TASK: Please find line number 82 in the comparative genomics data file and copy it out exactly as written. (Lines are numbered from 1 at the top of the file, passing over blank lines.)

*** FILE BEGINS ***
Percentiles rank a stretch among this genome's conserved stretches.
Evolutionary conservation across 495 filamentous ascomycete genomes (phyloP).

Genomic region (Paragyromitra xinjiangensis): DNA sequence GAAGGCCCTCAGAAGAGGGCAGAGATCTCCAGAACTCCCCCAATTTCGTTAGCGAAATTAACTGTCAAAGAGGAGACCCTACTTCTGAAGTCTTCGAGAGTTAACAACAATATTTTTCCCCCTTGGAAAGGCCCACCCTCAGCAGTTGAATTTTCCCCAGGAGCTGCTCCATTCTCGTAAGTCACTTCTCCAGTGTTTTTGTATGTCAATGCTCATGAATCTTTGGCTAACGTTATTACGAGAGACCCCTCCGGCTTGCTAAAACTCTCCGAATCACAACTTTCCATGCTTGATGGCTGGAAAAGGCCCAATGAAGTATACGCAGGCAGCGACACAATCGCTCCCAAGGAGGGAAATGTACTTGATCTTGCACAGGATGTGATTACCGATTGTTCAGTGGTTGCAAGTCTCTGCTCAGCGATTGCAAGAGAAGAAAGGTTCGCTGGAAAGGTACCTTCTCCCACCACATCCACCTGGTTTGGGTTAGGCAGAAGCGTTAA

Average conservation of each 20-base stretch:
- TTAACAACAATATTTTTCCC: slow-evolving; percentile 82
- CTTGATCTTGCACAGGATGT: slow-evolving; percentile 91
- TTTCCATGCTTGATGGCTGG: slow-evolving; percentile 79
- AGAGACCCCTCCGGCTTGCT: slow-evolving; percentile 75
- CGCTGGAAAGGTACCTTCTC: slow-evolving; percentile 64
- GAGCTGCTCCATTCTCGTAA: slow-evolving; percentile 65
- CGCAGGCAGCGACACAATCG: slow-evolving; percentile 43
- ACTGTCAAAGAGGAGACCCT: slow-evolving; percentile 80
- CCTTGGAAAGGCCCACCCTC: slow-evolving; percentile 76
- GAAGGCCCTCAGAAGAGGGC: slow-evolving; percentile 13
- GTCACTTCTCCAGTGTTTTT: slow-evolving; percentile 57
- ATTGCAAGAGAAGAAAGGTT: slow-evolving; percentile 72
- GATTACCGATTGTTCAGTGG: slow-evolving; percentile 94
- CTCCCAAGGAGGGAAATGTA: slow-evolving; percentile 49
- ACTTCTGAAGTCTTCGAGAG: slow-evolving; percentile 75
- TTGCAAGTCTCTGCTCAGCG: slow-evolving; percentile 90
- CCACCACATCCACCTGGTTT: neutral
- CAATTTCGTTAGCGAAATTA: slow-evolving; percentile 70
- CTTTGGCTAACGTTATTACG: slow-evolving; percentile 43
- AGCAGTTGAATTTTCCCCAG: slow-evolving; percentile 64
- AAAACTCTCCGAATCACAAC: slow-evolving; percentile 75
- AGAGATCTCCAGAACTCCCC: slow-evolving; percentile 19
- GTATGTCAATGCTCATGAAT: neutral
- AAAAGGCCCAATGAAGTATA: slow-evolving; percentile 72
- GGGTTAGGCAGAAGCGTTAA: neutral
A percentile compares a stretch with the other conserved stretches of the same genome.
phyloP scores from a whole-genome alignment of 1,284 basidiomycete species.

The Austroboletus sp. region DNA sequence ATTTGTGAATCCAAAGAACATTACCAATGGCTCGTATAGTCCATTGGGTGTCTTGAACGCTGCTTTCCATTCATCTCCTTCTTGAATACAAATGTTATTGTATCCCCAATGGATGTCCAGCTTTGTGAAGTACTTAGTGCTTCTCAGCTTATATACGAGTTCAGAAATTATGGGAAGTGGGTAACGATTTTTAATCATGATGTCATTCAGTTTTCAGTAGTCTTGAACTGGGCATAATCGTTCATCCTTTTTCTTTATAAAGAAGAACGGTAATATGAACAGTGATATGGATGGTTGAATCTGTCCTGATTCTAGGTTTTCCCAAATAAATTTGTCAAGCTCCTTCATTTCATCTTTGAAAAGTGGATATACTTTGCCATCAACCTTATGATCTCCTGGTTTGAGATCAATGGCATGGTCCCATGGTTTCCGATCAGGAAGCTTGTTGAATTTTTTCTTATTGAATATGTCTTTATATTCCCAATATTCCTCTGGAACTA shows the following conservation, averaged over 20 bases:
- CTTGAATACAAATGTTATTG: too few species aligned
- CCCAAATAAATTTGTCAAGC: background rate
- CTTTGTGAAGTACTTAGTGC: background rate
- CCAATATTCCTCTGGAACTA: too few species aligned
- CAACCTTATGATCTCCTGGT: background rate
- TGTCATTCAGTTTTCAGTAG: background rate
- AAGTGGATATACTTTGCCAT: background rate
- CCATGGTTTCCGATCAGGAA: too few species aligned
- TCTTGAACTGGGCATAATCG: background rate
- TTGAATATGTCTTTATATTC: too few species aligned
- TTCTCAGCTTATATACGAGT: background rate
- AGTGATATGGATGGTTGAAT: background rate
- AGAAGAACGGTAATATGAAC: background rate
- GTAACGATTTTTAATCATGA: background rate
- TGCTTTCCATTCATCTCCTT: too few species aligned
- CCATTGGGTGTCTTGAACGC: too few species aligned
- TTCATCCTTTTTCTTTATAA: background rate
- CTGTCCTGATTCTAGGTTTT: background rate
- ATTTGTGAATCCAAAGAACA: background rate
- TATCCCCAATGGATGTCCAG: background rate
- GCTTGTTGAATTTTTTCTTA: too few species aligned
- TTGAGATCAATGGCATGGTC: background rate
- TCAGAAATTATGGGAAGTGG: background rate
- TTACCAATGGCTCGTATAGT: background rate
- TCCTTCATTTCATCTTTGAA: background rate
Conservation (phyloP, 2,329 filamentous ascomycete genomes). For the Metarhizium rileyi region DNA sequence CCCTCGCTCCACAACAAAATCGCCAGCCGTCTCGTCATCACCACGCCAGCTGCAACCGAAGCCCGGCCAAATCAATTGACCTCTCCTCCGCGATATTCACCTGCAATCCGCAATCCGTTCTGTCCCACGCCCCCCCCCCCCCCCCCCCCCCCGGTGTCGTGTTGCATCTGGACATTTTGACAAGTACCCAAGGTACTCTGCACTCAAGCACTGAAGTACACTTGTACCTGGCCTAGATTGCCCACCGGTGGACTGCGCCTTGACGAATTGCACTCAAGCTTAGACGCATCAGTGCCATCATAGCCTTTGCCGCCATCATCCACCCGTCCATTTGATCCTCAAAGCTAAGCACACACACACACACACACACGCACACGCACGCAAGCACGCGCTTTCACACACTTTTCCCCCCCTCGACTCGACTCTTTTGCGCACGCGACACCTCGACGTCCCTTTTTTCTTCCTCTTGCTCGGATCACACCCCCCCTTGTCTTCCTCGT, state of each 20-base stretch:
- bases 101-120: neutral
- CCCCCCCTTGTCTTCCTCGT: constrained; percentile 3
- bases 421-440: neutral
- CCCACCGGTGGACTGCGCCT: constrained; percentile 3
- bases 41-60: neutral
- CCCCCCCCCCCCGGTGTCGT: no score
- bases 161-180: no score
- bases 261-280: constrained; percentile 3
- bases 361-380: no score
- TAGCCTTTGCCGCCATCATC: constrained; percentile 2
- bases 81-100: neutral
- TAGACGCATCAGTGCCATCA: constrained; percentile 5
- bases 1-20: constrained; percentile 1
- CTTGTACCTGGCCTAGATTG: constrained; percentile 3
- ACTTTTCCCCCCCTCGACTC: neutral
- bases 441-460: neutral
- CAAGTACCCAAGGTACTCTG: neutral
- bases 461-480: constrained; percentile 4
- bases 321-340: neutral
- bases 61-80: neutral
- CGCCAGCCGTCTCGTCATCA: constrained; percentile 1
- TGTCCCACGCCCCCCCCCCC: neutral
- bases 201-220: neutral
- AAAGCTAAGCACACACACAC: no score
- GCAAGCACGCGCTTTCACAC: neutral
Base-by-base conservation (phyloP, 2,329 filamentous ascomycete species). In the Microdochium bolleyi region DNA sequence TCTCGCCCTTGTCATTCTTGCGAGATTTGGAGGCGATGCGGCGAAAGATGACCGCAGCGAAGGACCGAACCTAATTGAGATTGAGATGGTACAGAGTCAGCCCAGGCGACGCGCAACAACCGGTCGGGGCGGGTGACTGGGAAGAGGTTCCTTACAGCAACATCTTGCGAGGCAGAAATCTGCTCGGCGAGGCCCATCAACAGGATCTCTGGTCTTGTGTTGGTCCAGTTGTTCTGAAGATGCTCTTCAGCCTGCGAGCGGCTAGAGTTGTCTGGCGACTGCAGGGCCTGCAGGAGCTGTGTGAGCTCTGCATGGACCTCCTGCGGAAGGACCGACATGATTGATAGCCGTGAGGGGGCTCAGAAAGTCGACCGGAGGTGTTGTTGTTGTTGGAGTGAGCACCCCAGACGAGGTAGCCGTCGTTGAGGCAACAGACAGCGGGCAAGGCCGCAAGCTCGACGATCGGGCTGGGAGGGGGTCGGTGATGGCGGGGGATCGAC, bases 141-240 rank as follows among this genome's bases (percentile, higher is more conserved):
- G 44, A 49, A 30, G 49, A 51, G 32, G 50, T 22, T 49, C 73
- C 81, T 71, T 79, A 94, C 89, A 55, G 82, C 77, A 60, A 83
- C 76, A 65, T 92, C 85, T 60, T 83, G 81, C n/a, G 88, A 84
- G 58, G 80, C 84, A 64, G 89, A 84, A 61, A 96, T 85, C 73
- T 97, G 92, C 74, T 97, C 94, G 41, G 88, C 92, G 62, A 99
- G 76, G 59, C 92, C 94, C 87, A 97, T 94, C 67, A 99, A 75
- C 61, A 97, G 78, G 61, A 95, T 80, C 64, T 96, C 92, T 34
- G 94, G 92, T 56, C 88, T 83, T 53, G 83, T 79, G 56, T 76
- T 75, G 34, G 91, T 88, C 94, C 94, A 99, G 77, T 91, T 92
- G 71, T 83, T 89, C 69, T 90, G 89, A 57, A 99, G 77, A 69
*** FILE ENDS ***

- AAAGCTAAGCACACACACAC: no score